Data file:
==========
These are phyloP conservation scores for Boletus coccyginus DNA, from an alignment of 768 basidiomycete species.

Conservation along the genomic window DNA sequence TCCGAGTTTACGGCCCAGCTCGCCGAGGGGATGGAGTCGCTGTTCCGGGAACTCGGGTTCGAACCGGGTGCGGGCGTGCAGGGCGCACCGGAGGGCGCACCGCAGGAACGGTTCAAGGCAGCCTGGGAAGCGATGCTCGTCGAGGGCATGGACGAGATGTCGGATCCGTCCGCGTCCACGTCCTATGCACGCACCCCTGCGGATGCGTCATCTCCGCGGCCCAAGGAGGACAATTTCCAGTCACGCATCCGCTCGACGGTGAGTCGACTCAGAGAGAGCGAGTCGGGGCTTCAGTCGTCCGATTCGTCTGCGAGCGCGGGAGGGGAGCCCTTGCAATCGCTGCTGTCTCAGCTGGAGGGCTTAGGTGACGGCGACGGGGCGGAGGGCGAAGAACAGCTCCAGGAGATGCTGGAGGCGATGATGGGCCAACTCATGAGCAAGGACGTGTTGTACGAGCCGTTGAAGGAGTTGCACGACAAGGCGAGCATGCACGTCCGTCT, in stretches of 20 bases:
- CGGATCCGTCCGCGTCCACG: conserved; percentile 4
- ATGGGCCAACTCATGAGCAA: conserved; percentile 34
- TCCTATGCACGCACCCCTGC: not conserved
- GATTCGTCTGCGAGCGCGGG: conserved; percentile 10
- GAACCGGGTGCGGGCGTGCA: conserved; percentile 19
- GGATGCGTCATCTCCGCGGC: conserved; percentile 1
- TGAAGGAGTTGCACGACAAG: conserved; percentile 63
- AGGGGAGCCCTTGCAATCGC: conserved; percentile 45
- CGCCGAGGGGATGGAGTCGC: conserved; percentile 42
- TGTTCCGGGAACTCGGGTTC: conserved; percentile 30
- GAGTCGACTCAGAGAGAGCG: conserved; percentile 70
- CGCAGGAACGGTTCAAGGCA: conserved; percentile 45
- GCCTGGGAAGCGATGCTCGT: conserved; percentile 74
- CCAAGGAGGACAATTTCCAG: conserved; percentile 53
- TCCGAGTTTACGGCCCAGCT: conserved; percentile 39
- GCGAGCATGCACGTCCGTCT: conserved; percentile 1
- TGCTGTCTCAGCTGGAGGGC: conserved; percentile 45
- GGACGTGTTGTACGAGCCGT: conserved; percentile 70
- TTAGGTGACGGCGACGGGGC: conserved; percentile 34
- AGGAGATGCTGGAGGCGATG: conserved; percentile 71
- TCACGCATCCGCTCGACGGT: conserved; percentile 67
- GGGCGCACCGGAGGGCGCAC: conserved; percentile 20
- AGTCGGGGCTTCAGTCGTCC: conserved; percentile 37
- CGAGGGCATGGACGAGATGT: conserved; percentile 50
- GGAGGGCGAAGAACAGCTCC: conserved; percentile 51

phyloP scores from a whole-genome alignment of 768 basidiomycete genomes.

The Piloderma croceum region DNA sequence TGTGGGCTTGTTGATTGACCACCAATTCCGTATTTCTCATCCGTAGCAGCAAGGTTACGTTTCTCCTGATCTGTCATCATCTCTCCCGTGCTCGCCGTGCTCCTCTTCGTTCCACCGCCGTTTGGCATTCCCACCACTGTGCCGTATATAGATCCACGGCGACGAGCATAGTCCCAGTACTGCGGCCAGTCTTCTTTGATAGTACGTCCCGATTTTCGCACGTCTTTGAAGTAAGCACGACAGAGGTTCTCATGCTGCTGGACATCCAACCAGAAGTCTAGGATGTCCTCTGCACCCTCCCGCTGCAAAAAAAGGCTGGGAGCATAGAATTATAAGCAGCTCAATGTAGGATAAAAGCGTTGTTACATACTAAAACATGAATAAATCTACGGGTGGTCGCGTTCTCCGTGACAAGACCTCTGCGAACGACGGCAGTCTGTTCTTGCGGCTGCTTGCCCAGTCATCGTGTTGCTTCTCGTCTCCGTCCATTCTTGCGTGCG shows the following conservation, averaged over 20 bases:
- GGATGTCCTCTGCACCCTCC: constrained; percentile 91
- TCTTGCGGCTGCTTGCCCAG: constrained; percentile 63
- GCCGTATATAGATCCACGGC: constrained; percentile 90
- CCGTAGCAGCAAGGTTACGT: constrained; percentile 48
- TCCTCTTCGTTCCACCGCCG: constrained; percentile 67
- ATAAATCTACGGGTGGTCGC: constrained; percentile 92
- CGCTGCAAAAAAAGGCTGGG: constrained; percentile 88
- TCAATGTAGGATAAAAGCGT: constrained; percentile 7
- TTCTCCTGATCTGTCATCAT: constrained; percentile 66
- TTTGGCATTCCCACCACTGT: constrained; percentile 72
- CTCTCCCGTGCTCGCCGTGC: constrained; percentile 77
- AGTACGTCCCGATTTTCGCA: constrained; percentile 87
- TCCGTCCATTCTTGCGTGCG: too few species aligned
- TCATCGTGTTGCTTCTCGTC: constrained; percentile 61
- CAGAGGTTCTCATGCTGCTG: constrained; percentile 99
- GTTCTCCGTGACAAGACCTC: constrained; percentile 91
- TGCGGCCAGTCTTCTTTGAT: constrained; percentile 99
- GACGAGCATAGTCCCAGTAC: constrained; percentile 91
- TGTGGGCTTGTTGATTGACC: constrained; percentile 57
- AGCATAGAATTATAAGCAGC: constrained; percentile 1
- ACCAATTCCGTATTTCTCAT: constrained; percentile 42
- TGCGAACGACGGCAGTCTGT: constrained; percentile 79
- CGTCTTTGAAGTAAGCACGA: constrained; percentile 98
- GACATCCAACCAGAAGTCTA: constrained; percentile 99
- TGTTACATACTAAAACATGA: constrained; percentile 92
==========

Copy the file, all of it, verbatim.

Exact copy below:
These are phyloP conservation scores for Boletus coccyginus DNA, from an alignment of 768 basidiomycete species.

Conservation along the genomic window DNA sequence TCCGAGTTTACGGCCCAGCTCGCCGAGGGGATGGAGTCGCTGTTCCGGGAACTCGGGTTCGAACCGGGTGCGGGCGTGCAGGGCGCACCGGAGGGCGCACCGCAGGAACGGTTCAAGGCAGCCTGGGAAGCGATGCTCGTCGAGGGCATGGACGAGATGTCGGATCCGTCCGCGTCCACGTCCTATGCACGCACCCCTGCGGATGCGTCATCTCCGCGGCCCAAGGAGGACAATTTCCAGTCACGCATCCGCTCGACGGTGAGTCGACTCAGAGAGAGCGAGTCGGGGCTTCAGTCGTCCGATTCGTCTGCGAGCGCGGGAGGGGAGCCCTTGCAATCGCTGCTGTCTCAGCTGGAGGGCTTAGGTGACGGCGACGGGGCGGAGGGCGAAGAACAGCTCCAGGAGATGCTGGAGGCGATGATGGGCCAACTCATGAGCAAGGACGTGTTGTACGAGCCGTTGAAGGAGTTGCACGACAAGGCGAGCATGCACGTCCGTCT, in stretches of 20 bases:
- CGGATCCGTCCGCGTCCACG: conserved; percentile 4
- ATGGGCCAACTCATGAGCAA: conserved; percentile 34
- TCCTATGCACGCACCCCTGC: not conserved
- GATTCGTCTGCGAGCGCGGG: conserved; percentile 10
- GAACCGGGTGCGGGCGTGCA: conserved; percentile 19
- GGATGCGTCATCTCCGCGGC: conserved; percentile 1
- TGAAGGAGTTGCACGACAAG: conserved; percentile 63
- AGGGGAGCCCTTGCAATCGC: conserved; percentile 45
- CGCCGAGGGGATGGAGTCGC: conserved; percentile 42
- TGTTCCGGGAACTCGGGTTC: conserved; percentile 30
- GAGTCGACTCAGAGAGAGCG: conserved; percentile 70
- CGCAGGAACGGTTCAAGGCA: conserved; percentile 45
- GCCTGGGAAGCGATGCTCGT: conserved; percentile 74
- CCAAGGAGGACAATTTCCAG: conserved; percentile 53
- TCCGAGTTTACGGCCCAGCT: conserved; percentile 39
- GCGAGCATGCACGTCCGTCT: conserved; percentile 1
- TGCTGTCTCAGCTGGAGGGC: conserved; percentile 45
- GGACGTGTTGTACGAGCCGT: conserved; percentile 70
- TTAGGTGACGGCGACGGGGC: conserved; percentile 34
- AGGAGATGCTGGAGGCGATG: conserved; percentile 71
- TCACGCATCCGCTCGACGGT: conserved; percentile 67
- GGGCGCACCGGAGGGCGCAC: conserved; percentile 20
- AGTCGGGGCTTCAGTCGTCC: conserved; percentile 37
- CGAGGGCATGGACGAGATGT: conserved; percentile 50
- GGAGGGCGAAGAACAGCTCC: conserved; percentile 51

phyloP scores from a whole-genome alignment of 768 basidiomycete genomes.

The Piloderma croceum region DNA sequence TGTGGGCTTGTTGATTGACCACCAATTCCGTATTTCTCATCCGTAGCAGCAAGGTTACGTTTCTCCTGATCTGTCATCATCTCTCCCGTGCTCGCCGTGCTCCTCTTCGTTCCACCGCCGTTTGGCATTCCCACCACTGTGCCGTATATAGATCCACGGCGACGAGCATAGTCCCAGTACTGCGGCCAGTCTTCTTTGATAGTACGTCCCGATTTTCGCACGTCTTTGAAGTAAGCACGACAGAGGTTCTCATGCTGCTGGACATCCAACCAGAAGTCTAGGATGTCCTCTGCACCCTCCCGCTGCAAAAAAAGGCTGGGAGCATAGAATTATAAGCAGCTCAATGTAGGATAAAAGCGTTGTTACATACTAAAACATGAATAAATCTACGGGTGGTCGCGTTCTCCGTGACAAGACCTCTGCGAACGACGGCAGTCTGTTCTTGCGGCTGCTTGCCCAGTCATCGTGTTGCTTCTCGTCTCCGTCCATTCTTGCGTGCG shows the following conservation, averaged over 20 bases:
- GGATGTCCTCTGCACCCTCC: constrained; percentile 91
- TCTTGCGGCTGCTTGCCCAG: constrained; percentile 63
- GCCGTATATAGATCCACGGC: constrained; percentile 90
- CCGTAGCAGCAAGGTTACGT: constrained; percentile 48
- TCCTCTTCGTTCCACCGCCG: constrained; percentile 67
- ATAAATCTACGGGTGGTCGC: constrained; percentile 92
- CGCTGCAAAAAAAGGCTGGG: constrained; percentile 88
- TCAATGTAGGATAAAAGCGT: constrained; percentile 7
- TTCTCCTGATCTGTCATCAT: constrained; percentile 66
- TTTGGCATTCCCACCACTGT: constrained; percentile 72
- CTCTCCCGTGCTCGCCGTGC: constrained; percentile 77
- AGTACGTCCCGATTTTCGCA: constrained; percentile 87
- TCCGTCCATTCTTGCGTGCG: too few species aligned
- TCATCGTGTTGCTTCTCGTC: constrained; percentile 61
- CAGAGGTTCTCATGCTGCTG: constrained; percentile 99
- GTTCTCCGTGACAAGACCTC: constrained; percentile 91
- TGCGGCCAGTCTTCTTTGAT: constrained; percentile 99
- GACGAGCATAGTCCCAGTAC: constrained; percentile 91
- TGTGGGCTTGTTGATTGACC: constrained; percentile 57
- AGCATAGAATTATAAGCAGC: constrained; percentile 1
- ACCAATTCCGTATTTCTCAT: constrained; percentile 42
- TGCGAACGACGGCAGTCTGT: constrained; percentile 79
- CGTCTTTGAAGTAAGCACGA: constrained; percentile 98
- GACATCCAACCAGAAGTCTA: constrained; percentile 99
- TGTTACATACTAAAACATGA: constrained; percentile 92